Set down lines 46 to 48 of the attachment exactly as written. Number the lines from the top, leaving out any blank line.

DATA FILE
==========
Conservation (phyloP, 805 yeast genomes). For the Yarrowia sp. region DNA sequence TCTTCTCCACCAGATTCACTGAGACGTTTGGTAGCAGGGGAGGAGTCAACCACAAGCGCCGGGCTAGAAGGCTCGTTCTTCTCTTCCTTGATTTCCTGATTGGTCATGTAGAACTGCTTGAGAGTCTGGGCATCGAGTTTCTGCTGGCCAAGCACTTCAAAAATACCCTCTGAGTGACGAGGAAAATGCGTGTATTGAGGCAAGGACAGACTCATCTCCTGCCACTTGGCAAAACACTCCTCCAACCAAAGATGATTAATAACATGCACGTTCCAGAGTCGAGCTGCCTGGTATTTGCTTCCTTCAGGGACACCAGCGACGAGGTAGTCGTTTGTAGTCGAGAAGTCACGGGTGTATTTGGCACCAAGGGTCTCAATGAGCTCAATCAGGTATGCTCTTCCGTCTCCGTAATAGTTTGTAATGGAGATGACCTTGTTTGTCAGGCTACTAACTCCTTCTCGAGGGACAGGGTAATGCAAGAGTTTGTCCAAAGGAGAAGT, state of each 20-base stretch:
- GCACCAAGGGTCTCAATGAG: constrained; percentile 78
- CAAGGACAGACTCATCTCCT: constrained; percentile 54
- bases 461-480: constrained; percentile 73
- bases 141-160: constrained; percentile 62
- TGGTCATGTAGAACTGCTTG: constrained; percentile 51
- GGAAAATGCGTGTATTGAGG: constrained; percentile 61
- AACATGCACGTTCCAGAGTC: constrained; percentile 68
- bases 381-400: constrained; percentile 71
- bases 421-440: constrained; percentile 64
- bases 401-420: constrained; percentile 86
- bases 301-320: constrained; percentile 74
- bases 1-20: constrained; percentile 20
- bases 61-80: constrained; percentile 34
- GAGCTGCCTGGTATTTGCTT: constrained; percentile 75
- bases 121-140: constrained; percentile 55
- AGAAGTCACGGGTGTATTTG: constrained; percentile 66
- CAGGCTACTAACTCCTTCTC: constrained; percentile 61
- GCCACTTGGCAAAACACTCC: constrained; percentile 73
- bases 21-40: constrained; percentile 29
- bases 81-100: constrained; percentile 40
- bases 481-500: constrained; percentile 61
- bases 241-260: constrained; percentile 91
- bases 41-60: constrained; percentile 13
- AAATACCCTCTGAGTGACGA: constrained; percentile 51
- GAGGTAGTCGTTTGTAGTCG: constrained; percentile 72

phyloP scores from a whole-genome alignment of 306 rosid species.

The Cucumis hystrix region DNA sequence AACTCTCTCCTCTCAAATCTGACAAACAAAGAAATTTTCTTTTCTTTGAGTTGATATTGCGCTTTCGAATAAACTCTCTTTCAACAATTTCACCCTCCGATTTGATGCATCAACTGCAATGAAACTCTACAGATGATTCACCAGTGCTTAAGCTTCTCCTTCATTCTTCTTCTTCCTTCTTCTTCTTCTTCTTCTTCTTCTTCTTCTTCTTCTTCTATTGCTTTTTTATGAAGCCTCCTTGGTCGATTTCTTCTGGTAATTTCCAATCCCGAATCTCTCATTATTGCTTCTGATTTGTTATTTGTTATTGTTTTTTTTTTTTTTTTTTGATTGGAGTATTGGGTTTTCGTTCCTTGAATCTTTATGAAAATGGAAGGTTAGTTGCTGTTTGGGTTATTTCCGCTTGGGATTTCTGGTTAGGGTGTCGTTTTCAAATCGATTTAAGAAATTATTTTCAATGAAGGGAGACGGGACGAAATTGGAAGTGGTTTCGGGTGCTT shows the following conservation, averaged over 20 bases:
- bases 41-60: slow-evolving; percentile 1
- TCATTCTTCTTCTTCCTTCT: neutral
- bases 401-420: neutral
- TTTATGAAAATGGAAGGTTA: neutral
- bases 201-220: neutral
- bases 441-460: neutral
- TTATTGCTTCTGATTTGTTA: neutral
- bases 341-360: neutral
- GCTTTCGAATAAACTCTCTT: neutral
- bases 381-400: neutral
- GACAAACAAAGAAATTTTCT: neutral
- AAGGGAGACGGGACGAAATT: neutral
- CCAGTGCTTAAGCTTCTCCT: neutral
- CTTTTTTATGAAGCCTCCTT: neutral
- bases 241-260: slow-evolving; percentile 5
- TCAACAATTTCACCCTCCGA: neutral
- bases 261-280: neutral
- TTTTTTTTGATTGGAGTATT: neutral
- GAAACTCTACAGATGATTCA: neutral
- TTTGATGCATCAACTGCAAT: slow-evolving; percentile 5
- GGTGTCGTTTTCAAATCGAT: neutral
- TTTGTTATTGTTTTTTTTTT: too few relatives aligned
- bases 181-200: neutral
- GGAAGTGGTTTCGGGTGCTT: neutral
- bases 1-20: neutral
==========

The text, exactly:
- TTTTTTTTGATTGGAGTATT: neutral
- GAAACTCTACAGATGATTCA: neutral
- TTTGATGCATCAACTGCAAT: slow-evolving; percentile 5